Combining Training with Real-world Experience: Successful AI Engagement Centers combine classroom learning, e-learning, and workshops to brainstorm, define, and prioritize solutions. These centers can oversee the successful transition of a learner to an expert. In the classroom, learners might be provided with real-world business challenges. They are required to come up with business initiatives to combat these challenges. By learning in this way, trainees are more likely to adopt the solution that will create the highest business value.

    Introducing currently active use cases and guiding how to solve them, and learners grow through problem-solving. Learning is taken to the next level via social and community engagement.

    AI Engagement Center Keep Evolving

    AI as a technology is still far away from realizing its full potential. AI-driven solutions are changing and evolving at rapid rates. As graduates handle real-time challenges, new talents are hired, and interdisciplinary collaboration improves, more and more knowledge is gathered within the organization. It is important to feed this knowledge back into the AI Engagement Center. Centers put into place the following:

    Top performers from the first batch of learners become faculty. As learners mature and gain more experience, they can lead to learning sessions and workshops. Based on their experience working and teaching, these performers are given more and more responsibilities, eventually becoming senior facilitators.

    AI Centers create a team of individuals to continually monitor and improve the curricula and activities based on real-world experiences and changes in AI technology.

    Involving the C-Suite to visit. When executives visit, it creates unprecedented excitement and highlights the importance of learning.

    As the implementation of AI becomes a necessity, capability building has emerged as the prime requirement. Many organizations have understood that merely building the technical platform, leveraging opportunities, and hiring data scientists is not a surefire way to success. Instead, upskilling and reskilling all stakeholders, starting from seasoned managers to fresh-faced end-users, is critical for bringing AI-driven automation to scale. AI Engagement Centers will not be static enters of training but dynamic organizations that will evolve with the change in technology, use cases, organization culture, and feedback from real work experiences that will be the cornerstone for AI implementation success.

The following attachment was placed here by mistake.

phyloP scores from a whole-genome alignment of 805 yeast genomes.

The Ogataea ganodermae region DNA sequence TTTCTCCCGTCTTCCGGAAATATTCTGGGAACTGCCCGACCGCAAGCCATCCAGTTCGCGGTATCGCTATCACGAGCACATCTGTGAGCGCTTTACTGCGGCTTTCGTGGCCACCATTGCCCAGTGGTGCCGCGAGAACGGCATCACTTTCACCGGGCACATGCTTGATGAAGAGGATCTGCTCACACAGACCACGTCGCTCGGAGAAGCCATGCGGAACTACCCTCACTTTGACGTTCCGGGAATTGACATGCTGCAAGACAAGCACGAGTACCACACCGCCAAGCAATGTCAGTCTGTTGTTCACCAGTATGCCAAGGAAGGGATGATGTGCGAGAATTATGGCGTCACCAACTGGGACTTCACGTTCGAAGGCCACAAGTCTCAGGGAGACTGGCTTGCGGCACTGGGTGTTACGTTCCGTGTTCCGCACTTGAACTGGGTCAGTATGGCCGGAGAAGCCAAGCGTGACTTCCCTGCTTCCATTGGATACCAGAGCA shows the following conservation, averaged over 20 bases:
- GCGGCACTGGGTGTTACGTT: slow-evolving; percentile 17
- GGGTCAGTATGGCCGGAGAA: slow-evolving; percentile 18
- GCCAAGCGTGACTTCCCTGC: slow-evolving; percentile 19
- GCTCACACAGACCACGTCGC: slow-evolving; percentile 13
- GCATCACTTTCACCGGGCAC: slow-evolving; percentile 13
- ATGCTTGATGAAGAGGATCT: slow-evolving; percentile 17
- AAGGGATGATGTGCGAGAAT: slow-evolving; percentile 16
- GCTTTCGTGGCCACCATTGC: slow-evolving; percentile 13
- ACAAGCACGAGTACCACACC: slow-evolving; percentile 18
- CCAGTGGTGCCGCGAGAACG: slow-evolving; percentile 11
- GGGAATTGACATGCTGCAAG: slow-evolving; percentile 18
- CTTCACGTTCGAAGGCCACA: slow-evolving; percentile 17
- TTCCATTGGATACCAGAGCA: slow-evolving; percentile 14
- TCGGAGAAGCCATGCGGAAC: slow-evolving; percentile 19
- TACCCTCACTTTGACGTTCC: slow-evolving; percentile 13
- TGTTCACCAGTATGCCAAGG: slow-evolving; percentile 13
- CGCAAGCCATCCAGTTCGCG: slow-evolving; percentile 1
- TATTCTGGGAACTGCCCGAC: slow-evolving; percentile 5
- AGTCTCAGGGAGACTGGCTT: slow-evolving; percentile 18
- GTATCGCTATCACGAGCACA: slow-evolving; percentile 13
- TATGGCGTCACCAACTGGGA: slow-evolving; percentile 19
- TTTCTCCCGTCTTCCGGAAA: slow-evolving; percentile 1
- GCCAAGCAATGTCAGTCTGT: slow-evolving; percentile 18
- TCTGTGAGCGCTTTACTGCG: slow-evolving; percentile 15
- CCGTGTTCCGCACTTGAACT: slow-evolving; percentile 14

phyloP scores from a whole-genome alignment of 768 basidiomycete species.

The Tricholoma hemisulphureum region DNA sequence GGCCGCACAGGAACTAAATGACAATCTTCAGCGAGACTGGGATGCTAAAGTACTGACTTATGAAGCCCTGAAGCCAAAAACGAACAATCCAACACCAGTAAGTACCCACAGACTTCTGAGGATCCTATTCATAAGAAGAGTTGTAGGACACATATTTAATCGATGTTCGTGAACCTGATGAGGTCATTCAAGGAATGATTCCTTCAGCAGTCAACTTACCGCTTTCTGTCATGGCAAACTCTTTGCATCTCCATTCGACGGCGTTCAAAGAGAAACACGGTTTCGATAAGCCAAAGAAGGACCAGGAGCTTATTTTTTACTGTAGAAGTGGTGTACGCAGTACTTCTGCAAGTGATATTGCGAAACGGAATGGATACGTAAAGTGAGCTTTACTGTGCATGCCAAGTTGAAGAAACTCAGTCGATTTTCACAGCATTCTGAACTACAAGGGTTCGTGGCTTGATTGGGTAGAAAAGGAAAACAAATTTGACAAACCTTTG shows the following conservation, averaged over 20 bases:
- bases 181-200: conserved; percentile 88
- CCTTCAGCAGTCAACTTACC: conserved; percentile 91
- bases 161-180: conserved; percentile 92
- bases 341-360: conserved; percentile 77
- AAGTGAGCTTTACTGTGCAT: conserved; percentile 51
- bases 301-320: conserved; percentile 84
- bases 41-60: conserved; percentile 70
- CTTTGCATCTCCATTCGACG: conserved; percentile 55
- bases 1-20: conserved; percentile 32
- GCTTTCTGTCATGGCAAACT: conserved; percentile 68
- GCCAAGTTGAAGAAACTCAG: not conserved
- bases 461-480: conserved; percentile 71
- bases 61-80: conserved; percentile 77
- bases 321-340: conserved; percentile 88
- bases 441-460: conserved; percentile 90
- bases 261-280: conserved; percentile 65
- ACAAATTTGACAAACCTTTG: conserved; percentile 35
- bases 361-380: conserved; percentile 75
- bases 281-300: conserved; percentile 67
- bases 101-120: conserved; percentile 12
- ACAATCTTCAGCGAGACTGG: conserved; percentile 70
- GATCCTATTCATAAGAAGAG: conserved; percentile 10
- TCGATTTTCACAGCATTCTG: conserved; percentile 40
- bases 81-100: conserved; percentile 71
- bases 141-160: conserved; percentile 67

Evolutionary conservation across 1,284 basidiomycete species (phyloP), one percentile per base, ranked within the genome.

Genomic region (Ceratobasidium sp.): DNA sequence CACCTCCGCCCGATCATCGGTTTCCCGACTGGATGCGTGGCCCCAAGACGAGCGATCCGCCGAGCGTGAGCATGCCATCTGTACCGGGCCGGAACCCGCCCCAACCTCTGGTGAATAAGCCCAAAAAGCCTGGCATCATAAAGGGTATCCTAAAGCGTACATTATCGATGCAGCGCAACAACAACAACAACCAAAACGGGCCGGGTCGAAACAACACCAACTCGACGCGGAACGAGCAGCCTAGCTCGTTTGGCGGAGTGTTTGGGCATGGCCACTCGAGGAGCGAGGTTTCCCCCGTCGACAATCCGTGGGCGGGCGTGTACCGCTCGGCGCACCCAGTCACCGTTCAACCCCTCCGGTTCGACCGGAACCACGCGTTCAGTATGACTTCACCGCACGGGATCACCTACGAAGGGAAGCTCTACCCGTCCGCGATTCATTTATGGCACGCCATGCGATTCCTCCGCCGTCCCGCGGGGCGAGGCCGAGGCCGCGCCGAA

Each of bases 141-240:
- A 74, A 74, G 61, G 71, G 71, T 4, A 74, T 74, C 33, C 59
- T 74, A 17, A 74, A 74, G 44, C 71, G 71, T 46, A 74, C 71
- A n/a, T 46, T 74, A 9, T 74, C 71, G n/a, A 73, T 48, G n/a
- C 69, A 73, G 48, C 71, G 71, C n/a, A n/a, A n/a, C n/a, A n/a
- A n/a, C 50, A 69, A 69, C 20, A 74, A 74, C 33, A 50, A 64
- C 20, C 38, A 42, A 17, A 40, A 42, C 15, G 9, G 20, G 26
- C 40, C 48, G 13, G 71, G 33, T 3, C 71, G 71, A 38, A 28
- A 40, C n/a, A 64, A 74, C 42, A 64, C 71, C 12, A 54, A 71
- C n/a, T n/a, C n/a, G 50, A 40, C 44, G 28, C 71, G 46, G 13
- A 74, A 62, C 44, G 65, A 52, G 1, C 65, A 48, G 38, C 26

• 31 Oct 2019 4:51 AM | Anonymous member (Administrator)

    Halloween is an ancient festival and supposed to be frightening. But scarier things are coming in the shape of artificial intelligence. Martin Belton tries not to be alarmed.

    Halloween is meant to be a bit scary. But fun as well. Some believe the festival originated from ancient Celtic harvest festivals and has pagan roots. Still, others believe that Halloween began solely as a Christian holiday, separate from any ancient rites.

    But little on Halloween this year will match the scariness of the article recently featured in the UK national newspaper, the Sunday Times. With dextrous timing, the newspaper published a piece entitled ‘The End of Humanity?’. It pointed out that artificial intelligence is already taking over our jobs, asking if it will free us, enslave us - or exterminate us. After many a scary fact, including the assertion that that autonomous weapons are more dangerous than nuclear weapons, it concludes by suggesting ‘we all better watch out because we don't know what we're playing with when it comes to AI.

    Social Unrest

    One thing is certain about AI; it is already playing a part in our lives and it will only increase going forward. For organizations, it brings many new opportunities. But that also that our HR function will be wrapped in an array of challenges. Almost every month, new reports predict more unemployment and social unrest as machines replace humans. Our article in the Sunday Times cites a PWC prediction which says that nearly a third of UK jobs could be automated away in just 15 years. A further new report from Mercer revealed that executives believed that AI and automation will replace one in five of an organization’s current jobs. 73% of executives predict significant industry disruption in the next three years. On the plus side, the World Economic Forum believes that there will be 58 million new jobs created by 2022.

    Of course, automation has been with us for centuries. But now, more and more jobs are falling under its remit. This is bound to create higher levels of change and uncertainty. And it’s the HR departments that will bear the brunt of this. The challenge is to understand and stay on top of these changes. Not so easy when the experts advise is so at variance.

    Build, buy borrow or bot?

    AI has already affected those components needed to build and extend an organization’s talent capabilities. Traditionally you could define them as “build, buy or borrow. Build, as in take inexperience and develop and train it. Buy as in recruit great but expensive talent. Borrow as in using consultants and harvesting their expertise instead. But the new world of work means we must add ‘bot’ to those options as well. We now, increasingly, have the choice of automating tasks instead of using humans.